They're coming in wheelchairs, leaning on canes and gripping the arms of their children. At least one needed a guide dog. The lines sometimes stretch out the doors.
Once seated at the Cook County assessor's office, they open their folders or envelopes and, in some cases with shaky hands, spread out their property tax bills before them. They point to the bottom line: It's hundreds more than they paid last year, an alarming figure to those on fixed incomes.
"What happened?" Juan Tovar, 83, who has lived near Chicago's Medical District for 53 years, recalled asking his daughter after receiving a $4,108.55 bill. His senior deductions were gone.
What happened is that under a new state law, Cook County homeowners age 65 and older now must reapply for the senior homestead exemption that had been automatically applied in years past.
Assessor Joe Berrios plans to go to Springfield this week to lobby lawmakers to reinstate the automatic exemption and spare seniors inconvenience and confusion.
It should be a slam dunk for the new assessor because it only needs to pass the Illinois House, where Berrios' longtime political ally, Democratic Speaker Michael Madigan, runs the show. But Madigan and his top lieutenant last year pushed through the change that removed the automatic renewal, and now Berrios is living with the real-life consequences.
The assessor's office has sent out multiple mailings to the 300,000 homeowners who qualify and included applications for the tax break. His office has hosted more than 100 outreach sessions to alert seniors, and elected officials, churches and senior centers have sponsored countless others.
Yet, 55,000 homeowners — about 1 in 5 — did not get the message. Some might have thrown out the mail from the assessor's office.
In Tovar's case, he assumed that since he'd been receiving the senior deductions for years, the applications did not apply to him. Then his property tax invoice arrived.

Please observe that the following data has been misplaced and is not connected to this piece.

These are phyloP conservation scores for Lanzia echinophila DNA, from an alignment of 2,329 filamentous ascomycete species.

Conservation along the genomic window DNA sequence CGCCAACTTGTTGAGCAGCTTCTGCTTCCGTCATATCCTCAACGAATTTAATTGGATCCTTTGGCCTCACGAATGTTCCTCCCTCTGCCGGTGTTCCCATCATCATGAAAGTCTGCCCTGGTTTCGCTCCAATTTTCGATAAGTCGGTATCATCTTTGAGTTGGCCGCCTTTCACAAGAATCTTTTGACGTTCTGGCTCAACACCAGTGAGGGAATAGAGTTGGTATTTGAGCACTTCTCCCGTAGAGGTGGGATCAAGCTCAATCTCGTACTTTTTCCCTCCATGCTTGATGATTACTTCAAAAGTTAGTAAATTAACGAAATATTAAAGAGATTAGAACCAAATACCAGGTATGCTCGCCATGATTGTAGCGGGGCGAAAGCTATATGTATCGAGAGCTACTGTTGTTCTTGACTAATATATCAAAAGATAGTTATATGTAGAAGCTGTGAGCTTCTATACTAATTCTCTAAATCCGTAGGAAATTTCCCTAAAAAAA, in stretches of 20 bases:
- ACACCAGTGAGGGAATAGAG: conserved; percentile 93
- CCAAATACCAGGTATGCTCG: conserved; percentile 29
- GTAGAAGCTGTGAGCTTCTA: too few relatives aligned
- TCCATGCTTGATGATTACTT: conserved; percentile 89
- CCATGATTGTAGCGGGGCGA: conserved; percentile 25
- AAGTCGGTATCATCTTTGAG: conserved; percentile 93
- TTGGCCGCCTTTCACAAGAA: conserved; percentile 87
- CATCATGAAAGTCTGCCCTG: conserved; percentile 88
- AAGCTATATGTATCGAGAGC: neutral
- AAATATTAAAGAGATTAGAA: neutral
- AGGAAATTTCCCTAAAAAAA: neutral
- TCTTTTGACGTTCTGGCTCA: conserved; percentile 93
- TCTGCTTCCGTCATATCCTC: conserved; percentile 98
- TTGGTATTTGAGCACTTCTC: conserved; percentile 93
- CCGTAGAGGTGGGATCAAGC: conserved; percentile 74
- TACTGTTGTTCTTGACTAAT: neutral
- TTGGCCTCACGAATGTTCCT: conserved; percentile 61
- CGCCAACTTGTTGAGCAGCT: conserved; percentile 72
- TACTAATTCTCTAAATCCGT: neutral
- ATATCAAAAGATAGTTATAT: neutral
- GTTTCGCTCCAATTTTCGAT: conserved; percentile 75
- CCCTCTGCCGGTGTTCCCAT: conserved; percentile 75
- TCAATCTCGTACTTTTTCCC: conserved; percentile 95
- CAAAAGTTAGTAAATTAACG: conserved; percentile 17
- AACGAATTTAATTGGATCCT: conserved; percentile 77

"He looked at his bill, and he called me," said Tovar's daughter, Maria Tovar-Herrera, 52, who took a day off work to bring her father to the assessor's office. "We didn't know seniors had to apply yearly. He called me right away."
Tovar and his daughter sat down with an assessor employee who explained the new law. She crunched numbers and came up with another amount due for Tovar's bill: zero. In fact, he was owed $229.73.
Tovar received the missing senior exemption of $197.24 because he's 65 or older.
But the worker also found that the county's longtime exemption — for owners who have lived in their homes for more than 10 years and have household incomes less than $100,000 — gave Tovar greater savings than the senior freeze, which allows seniors making less than $55,000 to "freeze" the value of their homes for property tax purposes. Senior homeowners already had to reapply each year for the freeze because it's based on income.
Tovar's refund after the longtime exemption: $4,141.04. He was delighted. "I think more people should come here because they don't know these things," Tovar said.
Indeed, he is among the 10,500 seniors who have come to the assessor's office as of midweek and had their property taxes adjusted since bills landed in people's mailboxes the first week of October.
The change that's causing havoc with so many seniors was inserted last year into broader legislation that extended a popular tax break for Cook County homeowners. At the time, House Majority Leader Barbara Flynn Currie, D-Chicago, said the automatic renewal of the senior exemption needed to end because some people abused the system by claiming the perk before turning 65.
Currie cited the case of Kelly Burke, an Evergreen Park woman who received the senior exemption for years though she and her husband were in their 40s. Burke said she wasn't aware of the break and noted a senior previously owned the home. The family repaid $2,189.
As it happens, Burke also had defeated a Madigan-backed House candidate in the Democratic primary. Inside the Capitol, the question lingered as to whether the speaker was dishing out political payback. Currie said, no, people simply should have to prove they qualify for the exemption.
So will Berrios be able to persuade Madigan to restore the automatic exemption?
"I'm going to go in there begging," Berrios said with a laugh.